Don’t be fooled by Howard’s career-low 1.2 blocks per game this year either. Howard may not have recorded a block in many defensive scenarios, but he did a top-notch job of protecting the rim for Atlanta. The Hawks were fifth in defensive field goal percentage at the rim (51.3%), while the Hornets lagged behind at 19 with a percentage of 54.1. Howard’s presence will boost that mark for Charlotte.
Here’s what most important for Howard though: he has a chance to truly feel comfortable in Charlotte, as he’ll be under the tutelage of Steve Clifford. Clifford coached Howard as an assistant for six seasons with both the Orlando Magic and Los Angeles Lakers, and they forged a relationship in which Howard can trust, something that’s important for a guy who is accused of being fragile mentally and seems to funk up the locker room with his persona.
“I know what he has to do to play well,” Clifford said Wednesday. “He understands that I know him. I know his game. Being around him in different settings I have a feel for what he likes to do. … There is no reason he can’t get back to playing at a really high level.”
Can Howard return to that All-Star plateau? At 31 and soon to be 32, that seems unlikely, but Charlotte may supply him with his best chance to do so and to repair the fractured reputation he’s established over these past several seasons. Howard is still of service and will bolster a Hornets starting five that is now looking pretty formidable.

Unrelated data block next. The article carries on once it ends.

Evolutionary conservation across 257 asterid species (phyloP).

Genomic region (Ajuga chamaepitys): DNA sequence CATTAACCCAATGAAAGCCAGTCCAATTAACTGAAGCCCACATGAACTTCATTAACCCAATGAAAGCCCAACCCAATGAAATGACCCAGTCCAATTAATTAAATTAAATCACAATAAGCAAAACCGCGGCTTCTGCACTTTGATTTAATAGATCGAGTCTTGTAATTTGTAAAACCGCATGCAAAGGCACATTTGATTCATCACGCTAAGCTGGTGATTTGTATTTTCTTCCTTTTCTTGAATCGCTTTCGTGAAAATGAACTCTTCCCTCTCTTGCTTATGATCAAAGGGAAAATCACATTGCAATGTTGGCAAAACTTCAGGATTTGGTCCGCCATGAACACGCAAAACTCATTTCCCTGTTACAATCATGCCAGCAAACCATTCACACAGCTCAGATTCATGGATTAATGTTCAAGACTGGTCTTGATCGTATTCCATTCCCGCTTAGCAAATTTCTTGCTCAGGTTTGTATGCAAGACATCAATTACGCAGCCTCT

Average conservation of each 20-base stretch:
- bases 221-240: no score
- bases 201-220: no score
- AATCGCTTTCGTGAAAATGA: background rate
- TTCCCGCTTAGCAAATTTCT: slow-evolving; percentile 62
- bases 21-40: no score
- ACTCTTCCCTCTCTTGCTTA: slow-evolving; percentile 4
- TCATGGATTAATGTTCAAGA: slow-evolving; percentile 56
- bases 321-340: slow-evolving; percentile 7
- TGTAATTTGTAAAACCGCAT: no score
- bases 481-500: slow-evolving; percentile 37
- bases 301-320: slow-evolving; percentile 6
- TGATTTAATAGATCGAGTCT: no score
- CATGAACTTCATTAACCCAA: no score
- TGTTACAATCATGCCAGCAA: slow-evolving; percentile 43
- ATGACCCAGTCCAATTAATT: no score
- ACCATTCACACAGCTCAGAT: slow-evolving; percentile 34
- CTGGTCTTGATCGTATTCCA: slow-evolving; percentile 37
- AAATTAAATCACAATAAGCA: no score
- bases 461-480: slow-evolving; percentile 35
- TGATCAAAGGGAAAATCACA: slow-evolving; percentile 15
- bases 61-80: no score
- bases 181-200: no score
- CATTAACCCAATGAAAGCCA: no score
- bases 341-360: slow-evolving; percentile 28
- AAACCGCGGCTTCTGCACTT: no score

Kemba Walker/Nicolas Batum/Michael Kidd-Gilchrist/Marvin Williams and Howard isn’t too shabby of a starting squad, the question is will the Hornets be able to squeeze out enough offense with two guys who aren’t great on that end occupying big minutes.
Howard has two years left on the $74 million contract he signed with the Hawks last offseason, and it would be nice to see him finish out that deal and make Charlotte his home for the remainder of his career. The backend of Howard’s career has been hectic. Whether that’s self-induced or due to circumstance is another argument, but I for one would like Howard’s Hall of Fame career to be given the closure it’s deserving of.
As for the Hawks, it seems as if they’re heading towards the primitive stages of a rebuild. A full dip in the renovation pool would come if the team chooses to move on from Paul Millsap, who is slated to hit unrestricted free agency in July. At this point in time, it doesn’t seem plausible that Atlanta extends Millsap an offer, as they look to re-tool in the post-Jeff Teague/Al Horford/Millsap era. Plumlee is signed for $12.5 million through 2020 and I doubt he finishes out the duration of that deal with the Hawks. Belinelli is a nice veteran, sharpshooter that hits free agency next summer.
It’ll be interesting to see what direction both parties go as time creeps along. Howard will look to salvage the remainder of what career he has left, while the Hawks, an Eastern Conference playoff staple, may not be back in the postseason for awhile. It’s funny how quickly things can change.